Speaking of surreal, it’s quite a feeling to be back in the world of Lord of the Rings. The movie opens as if it were naturally part of the other trilogy, and it really feels like we never left the Shire. Jackson’s fingerprints are all over each frame of the film, so it really feels like it’s rightfully cut from the same cloth. It’s examples like this one that proves just how crucial to a movie series it is to keep the same teams working behind the scenes. To wind the clock back 60 years from the start of Fellowship of the Ring‘s events, British actor Martin Freeman steps in as a young Bilbo Baggins. Holm was old, crotchety and relatively grumpy as Bilbo at the start of Fellowship, so it’s a bit bittersweet to see him more warm and fun to watch in The Hobbit: An Unexpected Journey. It’s easy to like the halfling, but it’s saddening to know the events of this story won’t change him for the better. Freeman does the nervous, neurotic character super well (i.e. Hitchhiker’s Guide to the Galaxy) and he’s perfectly cast here in the lead role. Meanwhile, Gandalf, reprised masterfully by Ian McKellen, is fun to watch once again. He didn’t spend a whole lot of time in Lord of the Rings as Gandalf the Grey, so it’s great to see the pre-Rings side of him here. The main cast of the film, however, is a new gang of characters in the thirteen dwarves who take to the hills with Gandalf and Bilbo on their adventure. All of them are pretty endearing in their own way, but the huge size of the entourage makes it more of a challenge to develop them all individually. As it is, after seeing the movie, the only dwarf I’m positive I know the name of is Thorin, the would-be king of the dwarves. Other than that, the names are either really over the top and too similar, or just tough to remember. That’s not really Jackson’s fault, however, because I found that being the problem for me too (keeping track of who is who) when I started reading Tolkien’s book.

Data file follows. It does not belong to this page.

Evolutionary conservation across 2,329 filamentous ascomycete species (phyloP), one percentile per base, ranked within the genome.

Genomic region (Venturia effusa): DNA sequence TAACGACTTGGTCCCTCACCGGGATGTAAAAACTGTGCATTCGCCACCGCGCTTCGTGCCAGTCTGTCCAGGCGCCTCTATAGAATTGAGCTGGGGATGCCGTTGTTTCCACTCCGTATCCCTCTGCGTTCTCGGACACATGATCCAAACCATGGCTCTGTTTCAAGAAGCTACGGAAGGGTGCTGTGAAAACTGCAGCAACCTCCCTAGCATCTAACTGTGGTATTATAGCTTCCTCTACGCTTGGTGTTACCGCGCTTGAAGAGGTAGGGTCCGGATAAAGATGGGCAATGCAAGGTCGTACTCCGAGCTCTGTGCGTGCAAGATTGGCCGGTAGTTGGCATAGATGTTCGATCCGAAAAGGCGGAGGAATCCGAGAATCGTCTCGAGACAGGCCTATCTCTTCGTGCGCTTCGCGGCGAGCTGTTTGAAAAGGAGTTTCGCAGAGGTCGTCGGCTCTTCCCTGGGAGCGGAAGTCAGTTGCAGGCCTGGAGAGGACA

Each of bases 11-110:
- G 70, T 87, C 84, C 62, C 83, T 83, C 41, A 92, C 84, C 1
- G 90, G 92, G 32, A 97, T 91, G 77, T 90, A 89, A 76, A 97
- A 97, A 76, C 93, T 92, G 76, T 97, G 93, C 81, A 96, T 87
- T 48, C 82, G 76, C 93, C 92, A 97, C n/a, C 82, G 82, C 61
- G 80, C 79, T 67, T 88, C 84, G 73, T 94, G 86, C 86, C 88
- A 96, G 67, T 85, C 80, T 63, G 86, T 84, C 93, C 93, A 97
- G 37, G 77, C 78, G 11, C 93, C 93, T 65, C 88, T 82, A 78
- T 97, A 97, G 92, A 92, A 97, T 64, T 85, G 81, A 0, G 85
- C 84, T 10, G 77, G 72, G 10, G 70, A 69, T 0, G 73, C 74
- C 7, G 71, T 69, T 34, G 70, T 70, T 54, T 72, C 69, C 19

However, I didn’t read the book in its entirety (yet, that is. It’s difficult to find time for pleasure reading), so I can’t pinpoint exactly what Jackson and his writing team added to Tolkien’s story, but they did a fairly good job fleshing things out. If anything, this cut of The Hobbit: An Unexpected Journey feels already like it’s an extended version. But as such, the opening of the film tends to drag on just a tad. I enjoyed it, but it’s a slow crawl up the incline of the rollercoaster before the movie takes off. However, it’s all important stuff to the plot and the characters, so it’s meat that I think is necessary to the film. We tried to get into the midnight IMAX 3D showing of the movie, but it was sold out, so we opted for the 2D showing (as opposed to the non-IMAX 3D showing) based on the widely negative feedback given to Jackson’s decision to shoot the movie at twice the frame rate as normal movies (The frame rate is the rate at which single frames of film go by the screen as part of a “motion picture.” The standard frame rate of movies you watch is 24 frames per second. Jackson shot The Hobbit at 48fps, which is unheard of. Most people have complained that it makes the movie look painfully fake). I’m happy to say that the 2D presentation of the film at the standard 24fps looks fantastic. I wouldn’t want to watch that doubled frame rate and so the standard presentation makes it look and feel like the other Rings films. If you’re particular about the look of the movie, I’d recommend the 2D showing.